Post by Paidion » Fri Apr 20, 2018 9:03 pm

TiL wrote:e.g. God has no brain in the sense that we do
A brain is something physical. But does God have a MIND in the sense that we do?
We all agree that God does not have a body or a physical brain. But if He does not have a MIND in the sense that we so, then in what sense was man created in God's IMAGE?
Paidion

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TruthInLove
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Re: Foreknowledge = Determinism? And God's Character.

Post by TruthInLove » Sat Apr 21, 2018 12:36 am

Hi Paidion,

I agree that God has a mind just as we do. Some similarities between the thought processes of God and man seem likely to account for at least one component of the image we share. My point about the brain is simply that human thought processes need assistance from some physical component that is connected to time and space. God's thoughts do not. His thoughts are not bound to time in the same way as man's. This is just one of the reason's that anthropomorphic language must often be used by God to evoke empathy and identification between His experiences and man's.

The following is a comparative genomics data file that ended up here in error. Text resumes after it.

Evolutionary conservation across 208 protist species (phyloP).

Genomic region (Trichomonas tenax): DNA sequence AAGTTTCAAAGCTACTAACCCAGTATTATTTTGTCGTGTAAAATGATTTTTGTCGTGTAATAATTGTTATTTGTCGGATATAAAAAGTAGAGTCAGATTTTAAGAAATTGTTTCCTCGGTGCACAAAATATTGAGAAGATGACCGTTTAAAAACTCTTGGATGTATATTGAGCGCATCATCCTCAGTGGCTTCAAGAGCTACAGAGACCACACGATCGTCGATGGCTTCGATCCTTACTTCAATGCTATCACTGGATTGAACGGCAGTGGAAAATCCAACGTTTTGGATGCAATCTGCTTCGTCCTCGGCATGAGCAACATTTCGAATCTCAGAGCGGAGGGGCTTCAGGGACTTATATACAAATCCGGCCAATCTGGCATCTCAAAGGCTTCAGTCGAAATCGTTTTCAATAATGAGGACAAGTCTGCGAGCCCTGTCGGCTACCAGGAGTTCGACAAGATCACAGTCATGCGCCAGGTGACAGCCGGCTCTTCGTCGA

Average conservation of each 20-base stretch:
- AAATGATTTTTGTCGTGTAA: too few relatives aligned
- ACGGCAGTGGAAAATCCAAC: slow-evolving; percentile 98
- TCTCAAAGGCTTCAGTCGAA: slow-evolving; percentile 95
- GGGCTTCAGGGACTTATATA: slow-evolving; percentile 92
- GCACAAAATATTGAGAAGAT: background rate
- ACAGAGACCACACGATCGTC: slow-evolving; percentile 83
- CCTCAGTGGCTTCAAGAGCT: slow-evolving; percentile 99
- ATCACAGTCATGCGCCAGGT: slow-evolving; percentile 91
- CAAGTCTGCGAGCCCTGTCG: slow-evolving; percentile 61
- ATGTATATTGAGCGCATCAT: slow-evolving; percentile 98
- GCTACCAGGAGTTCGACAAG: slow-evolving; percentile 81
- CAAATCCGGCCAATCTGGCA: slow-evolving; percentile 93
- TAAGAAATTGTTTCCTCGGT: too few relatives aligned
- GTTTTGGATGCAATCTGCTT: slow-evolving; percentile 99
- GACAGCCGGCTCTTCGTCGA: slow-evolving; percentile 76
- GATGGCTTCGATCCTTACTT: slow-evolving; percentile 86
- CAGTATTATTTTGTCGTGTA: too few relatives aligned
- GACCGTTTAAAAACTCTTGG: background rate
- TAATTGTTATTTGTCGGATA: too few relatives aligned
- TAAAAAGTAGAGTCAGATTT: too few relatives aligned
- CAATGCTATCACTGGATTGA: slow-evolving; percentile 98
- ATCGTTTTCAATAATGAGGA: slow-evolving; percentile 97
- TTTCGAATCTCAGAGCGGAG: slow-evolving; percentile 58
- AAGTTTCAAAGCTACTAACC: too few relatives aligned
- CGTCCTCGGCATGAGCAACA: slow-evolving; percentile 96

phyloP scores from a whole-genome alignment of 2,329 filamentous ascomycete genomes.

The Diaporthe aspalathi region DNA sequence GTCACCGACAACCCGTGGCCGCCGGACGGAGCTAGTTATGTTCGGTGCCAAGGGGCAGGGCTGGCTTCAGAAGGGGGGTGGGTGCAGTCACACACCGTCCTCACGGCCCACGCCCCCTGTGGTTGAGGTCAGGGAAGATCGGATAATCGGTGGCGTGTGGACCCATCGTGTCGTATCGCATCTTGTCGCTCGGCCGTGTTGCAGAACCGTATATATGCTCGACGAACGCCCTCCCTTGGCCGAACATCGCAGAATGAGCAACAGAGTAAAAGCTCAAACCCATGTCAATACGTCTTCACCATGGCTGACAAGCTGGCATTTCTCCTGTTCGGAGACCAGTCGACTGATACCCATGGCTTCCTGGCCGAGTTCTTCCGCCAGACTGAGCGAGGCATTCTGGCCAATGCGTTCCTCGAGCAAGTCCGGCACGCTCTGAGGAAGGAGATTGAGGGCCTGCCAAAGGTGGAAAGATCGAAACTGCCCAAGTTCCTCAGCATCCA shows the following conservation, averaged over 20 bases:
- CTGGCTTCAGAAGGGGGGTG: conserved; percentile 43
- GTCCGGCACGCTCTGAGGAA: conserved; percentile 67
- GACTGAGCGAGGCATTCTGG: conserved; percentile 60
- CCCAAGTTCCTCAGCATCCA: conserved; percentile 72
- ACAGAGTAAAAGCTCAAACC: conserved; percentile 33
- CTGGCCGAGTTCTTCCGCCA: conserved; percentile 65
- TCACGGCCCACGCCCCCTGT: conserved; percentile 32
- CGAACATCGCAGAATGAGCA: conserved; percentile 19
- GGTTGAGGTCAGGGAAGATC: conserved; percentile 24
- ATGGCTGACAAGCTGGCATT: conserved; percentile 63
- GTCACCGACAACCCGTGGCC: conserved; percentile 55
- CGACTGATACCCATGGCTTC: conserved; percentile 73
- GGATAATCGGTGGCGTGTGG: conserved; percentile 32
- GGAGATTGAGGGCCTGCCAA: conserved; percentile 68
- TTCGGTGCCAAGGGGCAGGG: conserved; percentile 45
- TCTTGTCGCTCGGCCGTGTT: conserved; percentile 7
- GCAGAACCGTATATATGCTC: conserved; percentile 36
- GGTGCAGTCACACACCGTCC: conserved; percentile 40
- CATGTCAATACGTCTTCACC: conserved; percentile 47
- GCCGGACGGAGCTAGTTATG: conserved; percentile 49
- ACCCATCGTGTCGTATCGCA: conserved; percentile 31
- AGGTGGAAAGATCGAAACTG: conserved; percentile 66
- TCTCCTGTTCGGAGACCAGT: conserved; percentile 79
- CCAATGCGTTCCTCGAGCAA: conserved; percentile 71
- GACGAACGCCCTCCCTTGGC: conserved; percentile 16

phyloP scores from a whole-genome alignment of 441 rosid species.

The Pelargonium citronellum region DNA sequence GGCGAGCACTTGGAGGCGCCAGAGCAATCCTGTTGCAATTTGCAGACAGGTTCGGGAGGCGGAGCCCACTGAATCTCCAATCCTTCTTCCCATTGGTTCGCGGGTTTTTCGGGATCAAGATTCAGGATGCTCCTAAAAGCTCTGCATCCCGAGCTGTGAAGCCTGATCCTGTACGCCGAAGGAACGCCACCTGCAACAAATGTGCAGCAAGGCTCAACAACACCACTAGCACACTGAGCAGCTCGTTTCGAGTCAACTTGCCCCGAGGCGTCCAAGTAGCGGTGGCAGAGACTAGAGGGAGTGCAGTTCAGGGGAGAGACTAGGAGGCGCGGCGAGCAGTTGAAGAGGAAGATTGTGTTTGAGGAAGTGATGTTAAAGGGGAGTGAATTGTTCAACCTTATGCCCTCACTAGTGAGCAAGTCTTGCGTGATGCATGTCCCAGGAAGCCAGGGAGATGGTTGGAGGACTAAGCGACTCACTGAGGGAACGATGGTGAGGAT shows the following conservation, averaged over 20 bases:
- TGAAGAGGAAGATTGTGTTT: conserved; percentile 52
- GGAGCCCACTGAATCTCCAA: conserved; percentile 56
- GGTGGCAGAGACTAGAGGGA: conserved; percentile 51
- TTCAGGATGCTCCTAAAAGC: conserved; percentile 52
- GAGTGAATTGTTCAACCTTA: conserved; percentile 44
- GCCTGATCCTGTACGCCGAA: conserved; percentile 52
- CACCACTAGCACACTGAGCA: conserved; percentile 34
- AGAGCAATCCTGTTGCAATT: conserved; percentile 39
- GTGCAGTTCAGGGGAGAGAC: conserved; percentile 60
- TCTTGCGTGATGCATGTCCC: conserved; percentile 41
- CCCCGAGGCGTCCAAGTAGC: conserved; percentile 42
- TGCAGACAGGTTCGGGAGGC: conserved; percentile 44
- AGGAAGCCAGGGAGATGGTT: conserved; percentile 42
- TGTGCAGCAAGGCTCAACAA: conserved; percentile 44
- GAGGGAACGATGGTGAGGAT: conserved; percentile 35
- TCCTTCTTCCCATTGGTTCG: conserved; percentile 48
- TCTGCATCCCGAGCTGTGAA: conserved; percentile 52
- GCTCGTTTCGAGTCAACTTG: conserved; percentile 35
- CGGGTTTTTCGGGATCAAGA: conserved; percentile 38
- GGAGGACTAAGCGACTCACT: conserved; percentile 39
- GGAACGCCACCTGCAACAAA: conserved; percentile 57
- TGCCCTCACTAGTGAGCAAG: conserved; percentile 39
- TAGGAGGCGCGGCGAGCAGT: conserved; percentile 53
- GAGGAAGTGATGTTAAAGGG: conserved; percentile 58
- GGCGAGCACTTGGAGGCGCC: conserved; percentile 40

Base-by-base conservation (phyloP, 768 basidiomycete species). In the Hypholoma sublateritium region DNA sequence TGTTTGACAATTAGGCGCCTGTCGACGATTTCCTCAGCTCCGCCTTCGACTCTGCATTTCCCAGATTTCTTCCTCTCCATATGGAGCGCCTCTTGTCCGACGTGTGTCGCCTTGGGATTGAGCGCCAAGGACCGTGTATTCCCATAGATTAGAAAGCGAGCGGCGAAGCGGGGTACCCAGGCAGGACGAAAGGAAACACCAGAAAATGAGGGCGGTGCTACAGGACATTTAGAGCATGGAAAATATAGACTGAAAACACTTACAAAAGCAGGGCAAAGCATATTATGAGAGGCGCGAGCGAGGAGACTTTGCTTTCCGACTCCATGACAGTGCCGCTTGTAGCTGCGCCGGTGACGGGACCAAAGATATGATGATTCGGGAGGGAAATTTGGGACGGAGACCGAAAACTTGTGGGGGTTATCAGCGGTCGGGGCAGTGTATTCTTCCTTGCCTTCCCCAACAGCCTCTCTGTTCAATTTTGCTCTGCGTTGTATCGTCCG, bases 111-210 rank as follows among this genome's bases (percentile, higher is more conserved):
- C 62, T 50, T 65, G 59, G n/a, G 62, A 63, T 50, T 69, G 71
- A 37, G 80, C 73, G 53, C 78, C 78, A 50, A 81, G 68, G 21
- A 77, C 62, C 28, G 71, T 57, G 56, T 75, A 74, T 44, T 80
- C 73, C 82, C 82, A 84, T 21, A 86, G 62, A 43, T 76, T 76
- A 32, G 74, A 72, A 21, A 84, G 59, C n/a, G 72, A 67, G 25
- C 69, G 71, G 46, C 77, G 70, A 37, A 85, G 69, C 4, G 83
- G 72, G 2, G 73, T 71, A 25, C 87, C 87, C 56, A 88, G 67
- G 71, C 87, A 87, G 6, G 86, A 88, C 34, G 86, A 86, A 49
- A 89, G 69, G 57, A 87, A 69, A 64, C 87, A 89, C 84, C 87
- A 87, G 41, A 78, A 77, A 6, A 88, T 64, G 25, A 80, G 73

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Re: Foreknowledge = Determinism? And God's Character.

Post by Si » Sat Apr 21, 2018 10:46 am

TruthInLove wrote:From God's perspective, perhaps it could be reasonably said that we don't have free-will in the Libertarian sense. However, from the human plane of existence, it's still rational to conclude that we do very much have Libertarian free-will. Both perspectives are equally valid and capable of being simultaneously true. Comparing these perspectives is comparing apples to oranges in my opinion.